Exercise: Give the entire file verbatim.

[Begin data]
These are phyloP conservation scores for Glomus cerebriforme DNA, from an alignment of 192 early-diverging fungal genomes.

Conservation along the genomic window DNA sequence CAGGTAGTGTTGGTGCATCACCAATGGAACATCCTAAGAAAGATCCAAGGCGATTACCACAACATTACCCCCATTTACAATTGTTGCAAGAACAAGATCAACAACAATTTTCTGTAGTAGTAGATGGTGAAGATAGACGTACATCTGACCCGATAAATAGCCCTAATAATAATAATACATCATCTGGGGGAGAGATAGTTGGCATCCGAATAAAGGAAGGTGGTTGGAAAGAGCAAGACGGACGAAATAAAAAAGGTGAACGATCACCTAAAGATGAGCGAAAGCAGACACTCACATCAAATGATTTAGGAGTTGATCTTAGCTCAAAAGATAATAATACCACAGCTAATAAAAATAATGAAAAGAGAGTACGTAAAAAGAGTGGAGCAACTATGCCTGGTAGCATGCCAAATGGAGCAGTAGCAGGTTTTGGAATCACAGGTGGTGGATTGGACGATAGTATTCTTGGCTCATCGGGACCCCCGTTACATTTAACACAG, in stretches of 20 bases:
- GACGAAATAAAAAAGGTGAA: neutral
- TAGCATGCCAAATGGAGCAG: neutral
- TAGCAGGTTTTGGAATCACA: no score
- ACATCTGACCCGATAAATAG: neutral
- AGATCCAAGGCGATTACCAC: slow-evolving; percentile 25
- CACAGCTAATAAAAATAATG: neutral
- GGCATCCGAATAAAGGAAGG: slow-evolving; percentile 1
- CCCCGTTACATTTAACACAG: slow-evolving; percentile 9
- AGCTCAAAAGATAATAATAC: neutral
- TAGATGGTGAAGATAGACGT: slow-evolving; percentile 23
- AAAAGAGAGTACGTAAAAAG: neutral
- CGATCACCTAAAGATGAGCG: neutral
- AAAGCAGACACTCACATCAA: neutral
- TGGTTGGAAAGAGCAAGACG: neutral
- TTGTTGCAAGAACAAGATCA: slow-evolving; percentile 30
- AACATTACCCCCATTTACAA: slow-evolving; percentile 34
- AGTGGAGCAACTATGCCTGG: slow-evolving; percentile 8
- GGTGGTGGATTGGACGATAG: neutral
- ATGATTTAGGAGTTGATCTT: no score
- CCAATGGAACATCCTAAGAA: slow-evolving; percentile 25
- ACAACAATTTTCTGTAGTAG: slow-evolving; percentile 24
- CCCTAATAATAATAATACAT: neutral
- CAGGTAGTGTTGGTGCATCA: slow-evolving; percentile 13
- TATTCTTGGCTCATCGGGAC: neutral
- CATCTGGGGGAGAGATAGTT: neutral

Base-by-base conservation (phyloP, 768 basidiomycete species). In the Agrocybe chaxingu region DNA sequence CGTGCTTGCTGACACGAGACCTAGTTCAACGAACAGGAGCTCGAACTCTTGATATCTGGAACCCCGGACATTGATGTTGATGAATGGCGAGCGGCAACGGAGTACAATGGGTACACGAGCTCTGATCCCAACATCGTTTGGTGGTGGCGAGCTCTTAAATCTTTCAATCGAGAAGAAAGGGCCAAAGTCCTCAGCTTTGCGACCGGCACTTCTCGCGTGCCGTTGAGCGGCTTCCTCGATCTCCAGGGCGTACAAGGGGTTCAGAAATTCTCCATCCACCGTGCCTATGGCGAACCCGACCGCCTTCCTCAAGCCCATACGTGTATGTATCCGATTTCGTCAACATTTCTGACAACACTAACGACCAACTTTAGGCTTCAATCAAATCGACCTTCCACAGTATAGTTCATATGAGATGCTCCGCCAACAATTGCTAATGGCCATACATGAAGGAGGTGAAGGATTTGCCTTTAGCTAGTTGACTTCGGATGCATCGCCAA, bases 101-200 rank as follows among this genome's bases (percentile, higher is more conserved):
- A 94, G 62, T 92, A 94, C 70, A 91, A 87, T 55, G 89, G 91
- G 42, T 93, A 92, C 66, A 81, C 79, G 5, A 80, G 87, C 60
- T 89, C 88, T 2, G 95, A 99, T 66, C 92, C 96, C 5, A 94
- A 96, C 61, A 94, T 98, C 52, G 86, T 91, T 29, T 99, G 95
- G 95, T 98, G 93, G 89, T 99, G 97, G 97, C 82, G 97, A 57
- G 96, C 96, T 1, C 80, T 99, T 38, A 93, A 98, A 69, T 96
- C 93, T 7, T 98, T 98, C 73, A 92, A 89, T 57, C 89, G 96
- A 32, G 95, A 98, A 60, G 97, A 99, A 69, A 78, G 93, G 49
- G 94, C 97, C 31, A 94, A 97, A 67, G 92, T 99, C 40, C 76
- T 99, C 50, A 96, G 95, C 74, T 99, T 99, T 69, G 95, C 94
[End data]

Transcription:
These are phyloP conservation scores for Glomus cerebriforme DNA, from an alignment of 192 early-diverging fungal genomes.

Conservation along the genomic window DNA sequence CAGGTAGTGTTGGTGCATCACCAATGGAACATCCTAAGAAAGATCCAAGGCGATTACCACAACATTACCCCCATTTACAATTGTTGCAAGAACAAGATCAACAACAATTTTCTGTAGTAGTAGATGGTGAAGATAGACGTACATCTGACCCGATAAATAGCCCTAATAATAATAATACATCATCTGGGGGAGAGATAGTTGGCATCCGAATAAAGGAAGGTGGTTGGAAAGAGCAAGACGGACGAAATAAAAAAGGTGAACGATCACCTAAAGATGAGCGAAAGCAGACACTCACATCAAATGATTTAGGAGTTGATCTTAGCTCAAAAGATAATAATACCACAGCTAATAAAAATAATGAAAAGAGAGTACGTAAAAAGAGTGGAGCAACTATGCCTGGTAGCATGCCAAATGGAGCAGTAGCAGGTTTTGGAATCACAGGTGGTGGATTGGACGATAGTATTCTTGGCTCATCGGGACCCCCGTTACATTTAACACAG, in stretches of 20 bases:
- GACGAAATAAAAAAGGTGAA: neutral
- TAGCATGCCAAATGGAGCAG: neutral
- TAGCAGGTTTTGGAATCACA: no score
- ACATCTGACCCGATAAATAG: neutral
- AGATCCAAGGCGATTACCAC: slow-evolving; percentile 25
- CACAGCTAATAAAAATAATG: neutral
- GGCATCCGAATAAAGGAAGG: slow-evolving; percentile 1
- CCCCGTTACATTTAACACAG: slow-evolving; percentile 9
- AGCTCAAAAGATAATAATAC: neutral
- TAGATGGTGAAGATAGACGT: slow-evolving; percentile 23
- AAAAGAGAGTACGTAAAAAG: neutral
- CGATCACCTAAAGATGAGCG: neutral
- AAAGCAGACACTCACATCAA: neutral
- TGGTTGGAAAGAGCAAGACG: neutral
- TTGTTGCAAGAACAAGATCA: slow-evolving; percentile 30
- AACATTACCCCCATTTACAA: slow-evolving; percentile 34
- AGTGGAGCAACTATGCCTGG: slow-evolving; percentile 8
- GGTGGTGGATTGGACGATAG: neutral
- ATGATTTAGGAGTTGATCTT: no score
- CCAATGGAACATCCTAAGAA: slow-evolving; percentile 25
- ACAACAATTTTCTGTAGTAG: slow-evolving; percentile 24
- CCCTAATAATAATAATACAT: neutral
- CAGGTAGTGTTGGTGCATCA: slow-evolving; percentile 13
- TATTCTTGGCTCATCGGGAC: neutral
- CATCTGGGGGAGAGATAGTT: neutral

Base-by-base conservation (phyloP, 768 basidiomycete species). In the Agrocybe chaxingu region DNA sequence CGTGCTTGCTGACACGAGACCTAGTTCAACGAACAGGAGCTCGAACTCTTGATATCTGGAACCCCGGACATTGATGTTGATGAATGGCGAGCGGCAACGGAGTACAATGGGTACACGAGCTCTGATCCCAACATCGTTTGGTGGTGGCGAGCTCTTAAATCTTTCAATCGAGAAGAAAGGGCCAAAGTCCTCAGCTTTGCGACCGGCACTTCTCGCGTGCCGTTGAGCGGCTTCCTCGATCTCCAGGGCGTACAAGGGGTTCAGAAATTCTCCATCCACCGTGCCTATGGCGAACCCGACCGCCTTCCTCAAGCCCATACGTGTATGTATCCGATTTCGTCAACATTTCTGACAACACTAACGACCAACTTTAGGCTTCAATCAAATCGACCTTCCACAGTATAGTTCATATGAGATGCTCCGCCAACAATTGCTAATGGCCATACATGAAGGAGGTGAAGGATTTGCCTTTAGCTAGTTGACTTCGGATGCATCGCCAA, bases 101-200 rank as follows among this genome's bases (percentile, higher is more conserved):
- A 94, G 62, T 92, A 94, C 70, A 91, A 87, T 55, G 89, G 91
- G 42, T 93, A 92, C 66, A 81, C 79, G 5, A 80, G 87, C 60
- T 89, C 88, T 2, G 95, A 99, T 66, C 92, C 96, C 5, A 94
- A 96, C 61, A 94, T 98, C 52, G 86, T 91, T 29, T 99, G 95
- G 95, T 98, G 93, G 89, T 99, G 97, G 97, C 82, G 97, A 57
- G 96, C 96, T 1, C 80, T 99, T 38, A 93, A 98, A 69, T 96
- C 93, T 7, T 98, T 98, C 73, A 92, A 89, T 57, C 89, G 96
- A 32, G 95, A 98, A 60, G 97, A 99, A 69, A 78, G 93, G 49
- G 94, C 97, C 31, A 94, A 97, A 67, G 92, T 99, C 40, C 76
- T 99, C 50, A 96, G 95, C 74, T 99, T 99, T 69, G 95, C 94